Ice Cream Trucks are Back. Here’s Where to Find Them

The Cold War is finally over. The dark days of banning ice cream trucks in Aurora have officially ended, and kids across the city can once again answer the sweet, sweet siren call of roving trucks hurling drum sticks, creamsicles, and choco tacos.

As absurd as it sounds today, many cities — including Denver — banned ice cream trucks in the last century, though most have since reintroduced them. Aurora was the last frozen dairy dessert it originally banned in 1957. For the most part, it was an annoyance — the little jingle the trucks played to let kids know they were around was found too loud and annoying for local residents — plus, there were safety concerns for the kids who ran after them.

Aurora council member Dustin Zvonek proposed the new regulation to lift the ban. (His ice cream truck order: the red-white-blue Bomb Pop.) He had formed an ad hoc committee focused on cutting bureaucracy and updating outdated laws, and that’s when he came across the ice cream truck restriction. Aurora City Council unanimously passed the ordinance in late June, and today ice cream trucks can once again roam the streets handing out frozen treats to Aurora kids (and not-so-kids, because when it comes to strawberry shortcake bars, age is fair a number.)

“I’ve been in business for 25 years and it’s amazing; it’s still a thrill. People still enjoy listening to this jingle. When you hear that ice cream truck, you know it’s summer,” says Paul Capley, longtime advertising executive for Ice Cream Wagon (who’d rather grab a King Cone).

Capley and Ice Cream Wagon received Aurora’s first ice cream truck license after Capley said he gave up the city. After trying unsuccessfully to change the laws years ago, he didn’t think he’d ever see the day when Ice Cream Wagon could deploy its 50-truck fleet to the area. Now they have to learn the streets and neighborhoods.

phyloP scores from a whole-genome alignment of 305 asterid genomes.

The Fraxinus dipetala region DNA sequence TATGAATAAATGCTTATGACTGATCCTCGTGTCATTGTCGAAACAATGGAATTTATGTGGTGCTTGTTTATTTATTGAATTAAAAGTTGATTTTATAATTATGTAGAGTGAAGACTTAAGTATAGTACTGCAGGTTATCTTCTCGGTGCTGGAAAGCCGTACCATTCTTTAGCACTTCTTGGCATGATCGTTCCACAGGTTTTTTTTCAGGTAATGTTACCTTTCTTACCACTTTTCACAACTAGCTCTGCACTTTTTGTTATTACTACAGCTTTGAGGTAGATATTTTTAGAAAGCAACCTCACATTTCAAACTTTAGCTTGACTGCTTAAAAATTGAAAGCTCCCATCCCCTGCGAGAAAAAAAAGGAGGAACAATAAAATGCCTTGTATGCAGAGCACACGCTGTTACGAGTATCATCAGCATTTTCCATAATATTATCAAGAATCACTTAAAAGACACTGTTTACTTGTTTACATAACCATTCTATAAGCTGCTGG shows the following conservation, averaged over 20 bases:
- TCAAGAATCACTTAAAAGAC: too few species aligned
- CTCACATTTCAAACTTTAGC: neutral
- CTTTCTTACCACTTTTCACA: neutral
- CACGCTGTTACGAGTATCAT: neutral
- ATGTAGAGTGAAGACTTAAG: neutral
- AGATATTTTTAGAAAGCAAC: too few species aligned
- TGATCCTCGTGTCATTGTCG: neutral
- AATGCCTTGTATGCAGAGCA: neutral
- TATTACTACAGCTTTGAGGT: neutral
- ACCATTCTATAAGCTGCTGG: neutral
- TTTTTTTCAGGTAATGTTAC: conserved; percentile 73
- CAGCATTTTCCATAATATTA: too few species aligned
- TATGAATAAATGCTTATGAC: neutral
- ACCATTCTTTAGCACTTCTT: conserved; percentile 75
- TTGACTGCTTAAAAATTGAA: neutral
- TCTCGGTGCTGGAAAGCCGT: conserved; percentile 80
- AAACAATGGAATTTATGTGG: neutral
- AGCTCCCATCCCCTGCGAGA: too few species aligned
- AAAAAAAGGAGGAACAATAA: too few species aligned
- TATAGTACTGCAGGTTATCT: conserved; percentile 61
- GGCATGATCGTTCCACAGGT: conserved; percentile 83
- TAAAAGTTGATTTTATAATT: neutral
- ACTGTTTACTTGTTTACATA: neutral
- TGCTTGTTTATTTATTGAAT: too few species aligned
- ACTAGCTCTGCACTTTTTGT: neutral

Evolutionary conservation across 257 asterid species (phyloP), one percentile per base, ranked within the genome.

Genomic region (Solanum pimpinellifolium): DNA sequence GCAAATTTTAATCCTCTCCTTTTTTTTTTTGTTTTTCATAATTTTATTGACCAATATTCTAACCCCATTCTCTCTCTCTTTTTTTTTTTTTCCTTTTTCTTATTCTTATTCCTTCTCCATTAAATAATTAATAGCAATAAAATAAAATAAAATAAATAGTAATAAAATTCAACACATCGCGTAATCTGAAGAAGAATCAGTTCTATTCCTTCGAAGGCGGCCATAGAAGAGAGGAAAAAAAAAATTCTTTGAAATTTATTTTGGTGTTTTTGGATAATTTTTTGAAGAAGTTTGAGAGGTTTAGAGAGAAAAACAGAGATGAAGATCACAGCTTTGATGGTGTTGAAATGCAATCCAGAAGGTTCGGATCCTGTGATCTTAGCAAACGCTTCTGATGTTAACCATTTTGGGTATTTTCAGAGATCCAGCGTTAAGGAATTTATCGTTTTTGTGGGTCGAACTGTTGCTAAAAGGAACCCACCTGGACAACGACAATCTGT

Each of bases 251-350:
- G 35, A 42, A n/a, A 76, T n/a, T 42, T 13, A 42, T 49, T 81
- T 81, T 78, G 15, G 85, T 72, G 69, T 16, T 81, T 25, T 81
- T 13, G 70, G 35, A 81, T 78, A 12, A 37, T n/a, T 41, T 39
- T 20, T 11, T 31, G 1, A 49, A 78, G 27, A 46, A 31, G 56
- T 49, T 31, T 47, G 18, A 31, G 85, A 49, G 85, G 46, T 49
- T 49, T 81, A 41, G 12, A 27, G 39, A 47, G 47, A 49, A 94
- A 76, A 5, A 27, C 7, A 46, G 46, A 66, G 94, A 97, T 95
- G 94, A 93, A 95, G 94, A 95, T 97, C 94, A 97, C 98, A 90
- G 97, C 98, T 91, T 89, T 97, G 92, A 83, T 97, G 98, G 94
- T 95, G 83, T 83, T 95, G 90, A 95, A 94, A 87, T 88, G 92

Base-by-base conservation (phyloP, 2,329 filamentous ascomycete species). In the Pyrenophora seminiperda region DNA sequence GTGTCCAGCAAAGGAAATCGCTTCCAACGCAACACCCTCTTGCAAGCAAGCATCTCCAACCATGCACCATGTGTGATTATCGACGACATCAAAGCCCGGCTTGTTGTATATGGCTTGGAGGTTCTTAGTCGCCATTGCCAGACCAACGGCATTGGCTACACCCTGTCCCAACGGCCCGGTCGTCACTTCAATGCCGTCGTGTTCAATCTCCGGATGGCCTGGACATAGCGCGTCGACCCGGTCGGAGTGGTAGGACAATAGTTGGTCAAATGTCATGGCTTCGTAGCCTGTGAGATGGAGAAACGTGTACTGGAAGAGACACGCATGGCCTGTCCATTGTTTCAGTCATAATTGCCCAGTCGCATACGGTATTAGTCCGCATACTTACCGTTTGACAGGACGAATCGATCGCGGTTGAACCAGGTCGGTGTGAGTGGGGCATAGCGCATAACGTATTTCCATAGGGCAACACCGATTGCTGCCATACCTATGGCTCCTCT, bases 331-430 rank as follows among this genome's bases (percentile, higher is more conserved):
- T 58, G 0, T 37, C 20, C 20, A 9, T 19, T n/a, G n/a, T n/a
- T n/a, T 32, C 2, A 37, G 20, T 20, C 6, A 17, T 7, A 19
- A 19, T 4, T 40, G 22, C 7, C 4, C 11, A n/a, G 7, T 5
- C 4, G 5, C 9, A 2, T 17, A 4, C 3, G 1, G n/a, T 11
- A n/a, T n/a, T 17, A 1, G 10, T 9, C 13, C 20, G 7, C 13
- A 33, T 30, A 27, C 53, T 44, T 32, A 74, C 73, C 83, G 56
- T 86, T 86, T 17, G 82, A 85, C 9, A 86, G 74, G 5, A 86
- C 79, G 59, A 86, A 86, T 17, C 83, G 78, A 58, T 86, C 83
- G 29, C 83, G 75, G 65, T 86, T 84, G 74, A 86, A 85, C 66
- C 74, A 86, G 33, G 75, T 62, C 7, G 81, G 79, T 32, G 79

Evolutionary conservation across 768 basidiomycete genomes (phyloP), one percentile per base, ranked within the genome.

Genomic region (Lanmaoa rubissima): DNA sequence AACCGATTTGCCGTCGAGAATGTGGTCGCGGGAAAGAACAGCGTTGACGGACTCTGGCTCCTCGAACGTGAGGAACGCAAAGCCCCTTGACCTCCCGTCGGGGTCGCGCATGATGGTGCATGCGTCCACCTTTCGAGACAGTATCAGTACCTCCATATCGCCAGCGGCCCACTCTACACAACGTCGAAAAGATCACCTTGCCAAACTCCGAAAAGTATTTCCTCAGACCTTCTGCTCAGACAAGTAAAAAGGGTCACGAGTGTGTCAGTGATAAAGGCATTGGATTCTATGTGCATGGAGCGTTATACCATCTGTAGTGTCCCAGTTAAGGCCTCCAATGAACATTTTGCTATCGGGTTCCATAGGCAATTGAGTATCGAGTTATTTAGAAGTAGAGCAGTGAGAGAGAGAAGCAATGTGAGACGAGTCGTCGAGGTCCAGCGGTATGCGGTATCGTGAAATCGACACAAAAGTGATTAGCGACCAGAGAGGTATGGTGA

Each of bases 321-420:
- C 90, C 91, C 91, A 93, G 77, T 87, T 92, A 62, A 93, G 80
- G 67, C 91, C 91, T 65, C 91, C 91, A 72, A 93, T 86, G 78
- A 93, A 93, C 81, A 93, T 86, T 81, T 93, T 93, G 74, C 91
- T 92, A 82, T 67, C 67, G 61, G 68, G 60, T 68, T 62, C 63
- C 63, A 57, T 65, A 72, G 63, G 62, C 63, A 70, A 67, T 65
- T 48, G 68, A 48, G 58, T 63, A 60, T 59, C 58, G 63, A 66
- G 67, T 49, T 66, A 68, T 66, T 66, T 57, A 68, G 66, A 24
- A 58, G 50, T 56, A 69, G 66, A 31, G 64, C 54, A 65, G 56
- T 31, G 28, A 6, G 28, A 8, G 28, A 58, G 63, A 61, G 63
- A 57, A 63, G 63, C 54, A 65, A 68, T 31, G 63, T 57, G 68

Visitors look for sweet treats at the Ice Cream Wagon Truck. Photo courtesy of the ice cream truck

“We don’t even know Aurora,” says Capley. (The most popular item on the trucks is the SpongeBob ice cream, by the way. We know you’ve been wondering that.) “We have so many routes that we’ve been driving for so many years, we have to try to figure out Aurora.” With something set in stone for so long, I figured we’d never go there.”

But since the ordinance was passed, Zvonek says, the city has issued several new licenses, meaning freedom — and that telltale ice cream truck jingle — is ringing again today.

Where to go ice cream truck hunting

You may have noticed that spying on ice cream trucks has gotten more difficult in recent years. Ice Cream Wagon’s Paul Capley says workers have been harder to find since COVID, meaning they have only been able to send around half of their fleet of 50 trucks. We asked Capley for tips on how to maximize our chances of catching the elusive ice cream truck.

days: On weekdays, Capley says they only run 10-15 trucks, and that covers the entire metro area, from Fort Collins to Castle Rock. However, all trucks are out on weekends, which means Saturdays and Sundays statistically have the best chance of hitting the mark.

Time: The peak selling time for ice cream on a weekday is from 5:30 p.m. to sunset. Drivers know that parents are out of work and are more likely to put up with whiny children. The weekends are free for everyone, so you can come at any time.

Area: Shared apartments are the focal point for trucks, with bonus points for parks, swimming pools, and larger gatherings like soccer tournaments. Capley also says trucks like to keep moving to maximize the number of people they can feed. This makes it harder for you, dear ice cream truck hunter, to catch one, but it’s all about the thrill of the hunt.

Topical ‘Creams

Modern versions of the classic ice cream truck are easier to find: they tend to stay in an advertised location. (Have you seen gas prices these days?) Here are a few updates to look out for around town when a drum stick just won’t do.

shovels

Several dairies have taken to the streets (and local farmers markets). Look for ice cream scoops from trucks like Em’s, Sweet Cow, and High Point Creamery.

New Zealand style ice cream

Happy Cones trucks are two-thirds sweet cream and one-third fresh fruit like strawberries and peaches, and are mostly for private events, but you’ll often find them at City Park Jazz.

Gelato Pops

HipPOPS takes fresh gelato, sticks it on a stick, dips it in Belgian chocolate, then lets you choose what to dip it in. Crushed pistachios? rainbow sprinkles? Your gelato destiny is in your hands.

Read more: Denver’s Best Ice Cream Shops

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